User:David J Weiss/Notebook/people/weiss/eDiffraction

From OpenWetWare
Jump to: navigation, search

Summary of the Electron Diffraction Lab

SJK Incomplete Feedback Notice
Incomplete Feedback Notice
My feedback is incomplete on this page for two reasons. First, the value of the feedback to the students is low, given that the course is over. Second, I'm running out of time to finish grading!
  • The main goal of this lab was to determine the diffraction pattern that electrons create going through a diffraction grating in our case this was graphite. In our case we were able to see two different diffraction patterns and able to measure the radii of those and with some math-magic able to determine the value for the spacing of those and compare it to the expected values.
  • For my two trials I obtained 2 sets of results for the inner and outer diameters of the diffraction gratings
The first set was off by a significant amount on both the inner and outer diameters. The value I obtained for the inner diameter was .09355 nm which had an error of 56.1%. For the inner diameter I obtained a value of .1933 nm which had an error of 58%. So both measurements were off by 50% which is cool in that I was making the same mistakes on both sets of measurements so that they had an error in the same ball park. This could be due to the fact that the voltages were off or I was taking bad measurements and they were constantly off by approximately the same amount but this does not seem likely but it could be. My guess is that I did not have my rings centered on the bulb and that the readings were thrown off by approximately the same amount for every data point that I took. So in the future I need to take more care in the initial set up of my equipment and make sure that every thing is set up properly before i start taking measurements.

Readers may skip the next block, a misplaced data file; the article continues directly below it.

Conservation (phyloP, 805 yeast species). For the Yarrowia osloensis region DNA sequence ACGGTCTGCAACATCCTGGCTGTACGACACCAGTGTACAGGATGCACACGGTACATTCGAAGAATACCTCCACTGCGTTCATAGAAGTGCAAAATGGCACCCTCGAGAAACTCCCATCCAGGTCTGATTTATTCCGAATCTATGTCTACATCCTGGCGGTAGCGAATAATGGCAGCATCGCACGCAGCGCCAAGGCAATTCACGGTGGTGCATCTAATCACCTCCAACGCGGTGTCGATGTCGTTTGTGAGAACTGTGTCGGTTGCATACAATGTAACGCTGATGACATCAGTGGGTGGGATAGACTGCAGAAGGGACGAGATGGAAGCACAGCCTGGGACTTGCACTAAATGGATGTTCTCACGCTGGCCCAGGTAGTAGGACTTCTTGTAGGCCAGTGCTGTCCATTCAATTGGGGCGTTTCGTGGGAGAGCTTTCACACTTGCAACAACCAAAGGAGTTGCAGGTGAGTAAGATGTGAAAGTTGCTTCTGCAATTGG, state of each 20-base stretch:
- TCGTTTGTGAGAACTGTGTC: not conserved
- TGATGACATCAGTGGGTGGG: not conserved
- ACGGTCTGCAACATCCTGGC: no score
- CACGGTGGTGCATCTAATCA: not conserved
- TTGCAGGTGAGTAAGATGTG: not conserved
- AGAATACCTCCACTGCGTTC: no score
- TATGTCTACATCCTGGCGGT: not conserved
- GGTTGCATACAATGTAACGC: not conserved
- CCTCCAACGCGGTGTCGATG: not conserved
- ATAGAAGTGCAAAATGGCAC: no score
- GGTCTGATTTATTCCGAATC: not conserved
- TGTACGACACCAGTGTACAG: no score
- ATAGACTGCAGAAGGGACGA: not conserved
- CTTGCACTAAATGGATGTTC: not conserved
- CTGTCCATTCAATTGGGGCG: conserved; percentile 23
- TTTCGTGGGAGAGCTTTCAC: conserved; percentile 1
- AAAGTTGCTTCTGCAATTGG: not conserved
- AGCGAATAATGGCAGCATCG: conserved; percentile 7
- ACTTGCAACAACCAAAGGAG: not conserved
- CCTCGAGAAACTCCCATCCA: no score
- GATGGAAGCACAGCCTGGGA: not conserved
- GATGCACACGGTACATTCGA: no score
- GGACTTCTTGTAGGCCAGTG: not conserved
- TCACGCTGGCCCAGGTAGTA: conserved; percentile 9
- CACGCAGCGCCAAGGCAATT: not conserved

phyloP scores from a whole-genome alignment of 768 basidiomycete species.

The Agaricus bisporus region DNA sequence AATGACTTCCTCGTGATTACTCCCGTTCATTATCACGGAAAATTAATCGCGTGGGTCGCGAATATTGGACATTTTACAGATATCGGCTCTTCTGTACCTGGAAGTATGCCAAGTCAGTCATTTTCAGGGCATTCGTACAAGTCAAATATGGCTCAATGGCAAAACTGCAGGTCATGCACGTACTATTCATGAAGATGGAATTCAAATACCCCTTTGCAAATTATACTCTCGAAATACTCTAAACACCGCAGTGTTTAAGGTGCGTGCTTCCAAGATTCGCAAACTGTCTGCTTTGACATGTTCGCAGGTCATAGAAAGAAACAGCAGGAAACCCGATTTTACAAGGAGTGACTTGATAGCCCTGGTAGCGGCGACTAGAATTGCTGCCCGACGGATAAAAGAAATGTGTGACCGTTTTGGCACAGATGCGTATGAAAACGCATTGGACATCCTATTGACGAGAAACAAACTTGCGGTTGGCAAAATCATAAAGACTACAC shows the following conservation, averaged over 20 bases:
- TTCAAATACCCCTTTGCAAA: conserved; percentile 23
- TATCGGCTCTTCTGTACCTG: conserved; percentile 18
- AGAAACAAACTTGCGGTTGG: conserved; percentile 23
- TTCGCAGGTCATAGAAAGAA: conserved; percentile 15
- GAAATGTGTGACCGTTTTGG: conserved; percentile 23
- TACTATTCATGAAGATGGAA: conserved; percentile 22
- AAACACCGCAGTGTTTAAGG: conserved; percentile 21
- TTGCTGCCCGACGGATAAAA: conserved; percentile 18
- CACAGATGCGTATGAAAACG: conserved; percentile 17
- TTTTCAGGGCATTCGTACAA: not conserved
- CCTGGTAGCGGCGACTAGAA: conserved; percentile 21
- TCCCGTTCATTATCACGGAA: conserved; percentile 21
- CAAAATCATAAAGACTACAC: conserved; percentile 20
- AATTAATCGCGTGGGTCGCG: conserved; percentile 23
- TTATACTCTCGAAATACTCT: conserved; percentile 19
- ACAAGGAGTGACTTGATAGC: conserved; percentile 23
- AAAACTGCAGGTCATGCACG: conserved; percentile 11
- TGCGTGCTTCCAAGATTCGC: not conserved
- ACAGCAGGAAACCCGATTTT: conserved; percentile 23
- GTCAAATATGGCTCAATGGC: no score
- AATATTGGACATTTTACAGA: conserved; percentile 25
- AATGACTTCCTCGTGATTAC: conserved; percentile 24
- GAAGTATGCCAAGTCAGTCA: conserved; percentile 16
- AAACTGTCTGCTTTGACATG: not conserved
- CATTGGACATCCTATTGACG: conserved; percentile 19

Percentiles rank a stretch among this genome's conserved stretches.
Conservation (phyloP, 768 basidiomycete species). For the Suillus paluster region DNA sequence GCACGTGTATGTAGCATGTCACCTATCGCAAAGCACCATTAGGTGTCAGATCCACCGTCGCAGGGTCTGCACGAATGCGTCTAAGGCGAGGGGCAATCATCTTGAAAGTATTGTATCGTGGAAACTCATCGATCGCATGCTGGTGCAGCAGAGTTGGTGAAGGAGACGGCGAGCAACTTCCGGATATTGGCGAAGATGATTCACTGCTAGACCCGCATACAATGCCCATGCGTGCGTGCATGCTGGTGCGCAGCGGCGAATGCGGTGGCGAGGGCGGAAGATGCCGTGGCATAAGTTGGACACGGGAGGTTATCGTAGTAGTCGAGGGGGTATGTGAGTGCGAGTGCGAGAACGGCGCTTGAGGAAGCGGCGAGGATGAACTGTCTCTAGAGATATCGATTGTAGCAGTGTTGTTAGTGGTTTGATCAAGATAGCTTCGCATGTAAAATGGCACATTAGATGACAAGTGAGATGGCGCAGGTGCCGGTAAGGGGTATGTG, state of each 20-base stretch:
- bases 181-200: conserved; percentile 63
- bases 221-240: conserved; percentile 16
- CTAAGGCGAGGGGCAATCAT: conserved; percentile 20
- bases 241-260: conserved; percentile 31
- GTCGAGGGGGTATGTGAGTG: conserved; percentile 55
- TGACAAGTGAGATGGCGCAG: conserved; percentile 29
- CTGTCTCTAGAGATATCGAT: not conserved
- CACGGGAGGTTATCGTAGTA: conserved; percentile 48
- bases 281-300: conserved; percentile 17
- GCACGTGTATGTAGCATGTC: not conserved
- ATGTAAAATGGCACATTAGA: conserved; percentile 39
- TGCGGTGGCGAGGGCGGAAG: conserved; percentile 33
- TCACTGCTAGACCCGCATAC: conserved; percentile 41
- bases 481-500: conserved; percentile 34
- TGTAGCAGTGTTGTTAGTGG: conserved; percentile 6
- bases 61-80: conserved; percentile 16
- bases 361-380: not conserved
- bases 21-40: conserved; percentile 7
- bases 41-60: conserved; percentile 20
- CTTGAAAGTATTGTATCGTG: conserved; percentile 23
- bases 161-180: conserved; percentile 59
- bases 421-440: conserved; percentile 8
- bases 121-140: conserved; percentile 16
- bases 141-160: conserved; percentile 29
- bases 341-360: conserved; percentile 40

The second set of data that I collected was better in terms of the error but not as good looking at the spread on the error. The inner diameter was 0.189 nm which error was 11.26%. The outer diameter was 0.125 nm and had an error of 1.55%. The spread on the error was not as good on these data points but the data was better in terms of error compared to the expected values. This could be due to numerous reasons. I suspect that I was just not taking good data on the inner diameter but I cannot see why I would get better reading on one compared to the other when I was taking the inner then the outer then going down in voltage so I am a little confused in why the errors differ that much in the same experiment.
  • Conclusions: The conclusions that I can draw from this lab are that the first set of data was a good one with a large amount of systematic error in the form of misalignment of the rings before any data was collected. As for the second day of data taking I cannot pin down the reason's for the differences in the error. This could be from random error but that doesn't seem likely and the cause is likely just systematic error in taking the inner diameter reading's probably not properly taking the measurements on the round bulb and not aligning the calipers correctly. The 1% error comes from random errors in the calipers and in the voltage that was being displayed on the high voltage display but I am comfortable with this error.